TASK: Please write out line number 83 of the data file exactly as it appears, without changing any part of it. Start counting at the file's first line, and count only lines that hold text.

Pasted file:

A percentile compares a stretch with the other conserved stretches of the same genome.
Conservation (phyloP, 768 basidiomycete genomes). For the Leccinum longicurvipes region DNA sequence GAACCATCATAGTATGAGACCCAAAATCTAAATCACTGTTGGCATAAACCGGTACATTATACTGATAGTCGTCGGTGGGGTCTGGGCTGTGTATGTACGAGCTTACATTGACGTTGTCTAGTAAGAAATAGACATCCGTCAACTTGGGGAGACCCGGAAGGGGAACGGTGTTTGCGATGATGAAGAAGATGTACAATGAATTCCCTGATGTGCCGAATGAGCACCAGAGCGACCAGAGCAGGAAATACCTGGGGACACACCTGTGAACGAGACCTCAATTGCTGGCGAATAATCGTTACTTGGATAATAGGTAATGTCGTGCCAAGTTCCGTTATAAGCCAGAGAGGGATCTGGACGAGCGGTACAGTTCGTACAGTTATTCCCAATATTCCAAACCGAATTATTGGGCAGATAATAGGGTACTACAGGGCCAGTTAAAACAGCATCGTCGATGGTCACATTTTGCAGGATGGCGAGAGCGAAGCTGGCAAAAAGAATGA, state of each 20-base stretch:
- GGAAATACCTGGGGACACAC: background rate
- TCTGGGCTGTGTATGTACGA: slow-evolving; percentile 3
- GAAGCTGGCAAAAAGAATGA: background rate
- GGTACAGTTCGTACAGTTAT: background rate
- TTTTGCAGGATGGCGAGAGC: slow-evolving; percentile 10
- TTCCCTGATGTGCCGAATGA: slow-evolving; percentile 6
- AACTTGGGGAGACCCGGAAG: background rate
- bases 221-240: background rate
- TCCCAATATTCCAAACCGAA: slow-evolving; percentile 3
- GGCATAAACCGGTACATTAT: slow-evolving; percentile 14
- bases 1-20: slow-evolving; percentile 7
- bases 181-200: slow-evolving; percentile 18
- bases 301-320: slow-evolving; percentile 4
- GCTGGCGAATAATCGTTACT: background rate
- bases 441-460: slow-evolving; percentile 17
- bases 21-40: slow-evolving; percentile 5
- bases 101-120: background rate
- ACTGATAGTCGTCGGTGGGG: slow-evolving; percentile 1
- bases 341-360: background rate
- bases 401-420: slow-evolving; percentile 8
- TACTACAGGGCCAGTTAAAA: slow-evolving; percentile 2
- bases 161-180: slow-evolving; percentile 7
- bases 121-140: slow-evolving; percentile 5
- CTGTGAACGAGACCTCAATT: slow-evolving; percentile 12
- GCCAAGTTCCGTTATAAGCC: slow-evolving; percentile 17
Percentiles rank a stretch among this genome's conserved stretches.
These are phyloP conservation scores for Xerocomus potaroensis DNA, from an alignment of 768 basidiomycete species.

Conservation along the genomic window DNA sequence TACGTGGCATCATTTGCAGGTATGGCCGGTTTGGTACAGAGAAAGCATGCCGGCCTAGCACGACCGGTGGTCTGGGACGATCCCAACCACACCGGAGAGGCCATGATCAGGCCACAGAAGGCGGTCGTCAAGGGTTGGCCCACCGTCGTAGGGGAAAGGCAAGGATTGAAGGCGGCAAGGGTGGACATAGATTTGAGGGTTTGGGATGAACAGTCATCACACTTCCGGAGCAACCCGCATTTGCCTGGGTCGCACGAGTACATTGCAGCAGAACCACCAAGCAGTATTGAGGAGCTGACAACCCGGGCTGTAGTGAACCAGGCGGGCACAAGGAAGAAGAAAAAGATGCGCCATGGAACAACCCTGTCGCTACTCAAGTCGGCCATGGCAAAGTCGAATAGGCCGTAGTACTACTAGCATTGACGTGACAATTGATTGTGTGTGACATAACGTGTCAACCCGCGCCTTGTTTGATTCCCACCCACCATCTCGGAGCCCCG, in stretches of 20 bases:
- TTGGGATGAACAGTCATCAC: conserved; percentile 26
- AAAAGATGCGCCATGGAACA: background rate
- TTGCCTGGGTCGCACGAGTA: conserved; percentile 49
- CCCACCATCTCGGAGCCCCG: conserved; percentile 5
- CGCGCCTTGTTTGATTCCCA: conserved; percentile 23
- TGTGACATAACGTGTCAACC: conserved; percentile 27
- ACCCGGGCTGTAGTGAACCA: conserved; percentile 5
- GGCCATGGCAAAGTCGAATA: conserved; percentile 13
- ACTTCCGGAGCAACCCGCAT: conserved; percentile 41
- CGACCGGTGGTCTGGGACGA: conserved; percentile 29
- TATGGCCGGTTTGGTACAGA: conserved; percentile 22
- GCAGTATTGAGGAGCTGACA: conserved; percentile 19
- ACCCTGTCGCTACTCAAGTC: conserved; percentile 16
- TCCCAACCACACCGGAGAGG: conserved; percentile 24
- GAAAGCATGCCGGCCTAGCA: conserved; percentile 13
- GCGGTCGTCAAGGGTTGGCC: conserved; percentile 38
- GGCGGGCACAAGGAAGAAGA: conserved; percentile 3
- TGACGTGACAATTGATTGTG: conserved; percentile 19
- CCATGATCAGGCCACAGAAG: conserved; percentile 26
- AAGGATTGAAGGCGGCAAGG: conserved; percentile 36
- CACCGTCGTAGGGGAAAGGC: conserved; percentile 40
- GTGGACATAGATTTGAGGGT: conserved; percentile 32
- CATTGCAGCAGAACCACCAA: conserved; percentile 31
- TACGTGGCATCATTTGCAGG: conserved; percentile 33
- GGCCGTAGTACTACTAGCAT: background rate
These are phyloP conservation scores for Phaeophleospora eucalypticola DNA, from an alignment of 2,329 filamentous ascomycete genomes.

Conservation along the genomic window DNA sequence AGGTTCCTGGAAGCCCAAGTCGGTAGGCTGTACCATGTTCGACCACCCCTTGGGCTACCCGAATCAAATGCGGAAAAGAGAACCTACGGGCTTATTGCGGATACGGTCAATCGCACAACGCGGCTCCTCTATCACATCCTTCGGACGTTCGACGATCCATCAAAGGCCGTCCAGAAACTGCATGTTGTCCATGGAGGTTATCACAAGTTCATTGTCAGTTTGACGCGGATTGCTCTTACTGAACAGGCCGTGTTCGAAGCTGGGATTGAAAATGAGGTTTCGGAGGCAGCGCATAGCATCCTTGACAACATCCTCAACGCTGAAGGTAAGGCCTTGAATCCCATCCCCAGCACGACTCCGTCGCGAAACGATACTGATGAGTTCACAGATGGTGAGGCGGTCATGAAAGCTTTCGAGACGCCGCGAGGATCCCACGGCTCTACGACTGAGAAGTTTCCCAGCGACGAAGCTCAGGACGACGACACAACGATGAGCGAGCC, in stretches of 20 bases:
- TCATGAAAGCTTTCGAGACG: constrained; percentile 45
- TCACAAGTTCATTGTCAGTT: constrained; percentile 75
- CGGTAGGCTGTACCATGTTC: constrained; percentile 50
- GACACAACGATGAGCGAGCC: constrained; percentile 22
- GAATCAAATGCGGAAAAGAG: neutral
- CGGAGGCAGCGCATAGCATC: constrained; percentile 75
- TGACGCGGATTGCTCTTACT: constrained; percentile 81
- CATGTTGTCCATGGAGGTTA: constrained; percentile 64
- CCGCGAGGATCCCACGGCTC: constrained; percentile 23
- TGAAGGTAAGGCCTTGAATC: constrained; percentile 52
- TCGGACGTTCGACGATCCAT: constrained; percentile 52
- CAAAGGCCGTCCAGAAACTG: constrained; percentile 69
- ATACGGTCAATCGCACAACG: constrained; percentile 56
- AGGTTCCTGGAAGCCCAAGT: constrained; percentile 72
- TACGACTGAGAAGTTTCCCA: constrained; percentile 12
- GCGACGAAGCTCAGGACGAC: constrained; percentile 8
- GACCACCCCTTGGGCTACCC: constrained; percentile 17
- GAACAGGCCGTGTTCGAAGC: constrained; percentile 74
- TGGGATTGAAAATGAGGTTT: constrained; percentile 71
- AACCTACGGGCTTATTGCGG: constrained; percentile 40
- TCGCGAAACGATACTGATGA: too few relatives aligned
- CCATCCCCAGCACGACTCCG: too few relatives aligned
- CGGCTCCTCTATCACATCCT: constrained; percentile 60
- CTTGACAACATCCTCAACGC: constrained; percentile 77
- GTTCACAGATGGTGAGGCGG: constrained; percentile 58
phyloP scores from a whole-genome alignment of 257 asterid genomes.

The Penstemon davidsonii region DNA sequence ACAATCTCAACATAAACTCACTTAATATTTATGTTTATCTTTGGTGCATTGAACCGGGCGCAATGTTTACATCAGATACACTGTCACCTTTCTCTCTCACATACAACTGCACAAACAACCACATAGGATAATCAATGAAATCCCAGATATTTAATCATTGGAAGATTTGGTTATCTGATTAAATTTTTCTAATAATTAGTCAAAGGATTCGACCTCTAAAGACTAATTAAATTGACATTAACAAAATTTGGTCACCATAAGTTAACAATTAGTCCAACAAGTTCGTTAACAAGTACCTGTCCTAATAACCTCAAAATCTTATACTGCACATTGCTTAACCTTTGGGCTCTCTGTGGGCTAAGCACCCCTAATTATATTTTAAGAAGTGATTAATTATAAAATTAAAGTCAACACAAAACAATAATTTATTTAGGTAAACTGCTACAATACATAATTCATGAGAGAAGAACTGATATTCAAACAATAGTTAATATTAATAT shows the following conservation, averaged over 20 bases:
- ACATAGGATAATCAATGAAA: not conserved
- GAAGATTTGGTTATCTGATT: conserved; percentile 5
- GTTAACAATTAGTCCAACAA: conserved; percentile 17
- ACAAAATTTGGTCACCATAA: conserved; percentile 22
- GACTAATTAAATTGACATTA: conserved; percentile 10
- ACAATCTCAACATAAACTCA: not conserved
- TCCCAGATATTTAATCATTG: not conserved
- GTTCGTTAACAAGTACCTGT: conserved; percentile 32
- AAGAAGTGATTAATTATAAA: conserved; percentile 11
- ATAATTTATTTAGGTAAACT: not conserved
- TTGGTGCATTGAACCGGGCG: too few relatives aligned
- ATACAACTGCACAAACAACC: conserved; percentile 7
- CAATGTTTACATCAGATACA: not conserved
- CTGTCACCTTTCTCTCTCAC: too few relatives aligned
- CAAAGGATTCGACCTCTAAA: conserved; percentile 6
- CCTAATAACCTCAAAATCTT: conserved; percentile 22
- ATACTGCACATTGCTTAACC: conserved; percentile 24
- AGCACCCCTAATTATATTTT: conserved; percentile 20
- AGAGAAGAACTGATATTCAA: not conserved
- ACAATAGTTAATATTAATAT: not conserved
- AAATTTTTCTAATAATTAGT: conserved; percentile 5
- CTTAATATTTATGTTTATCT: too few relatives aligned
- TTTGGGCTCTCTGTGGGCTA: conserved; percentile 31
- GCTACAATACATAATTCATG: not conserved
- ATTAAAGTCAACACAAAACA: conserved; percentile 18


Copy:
phyloP scores from a whole-genome alignment of 257 asterid genomes.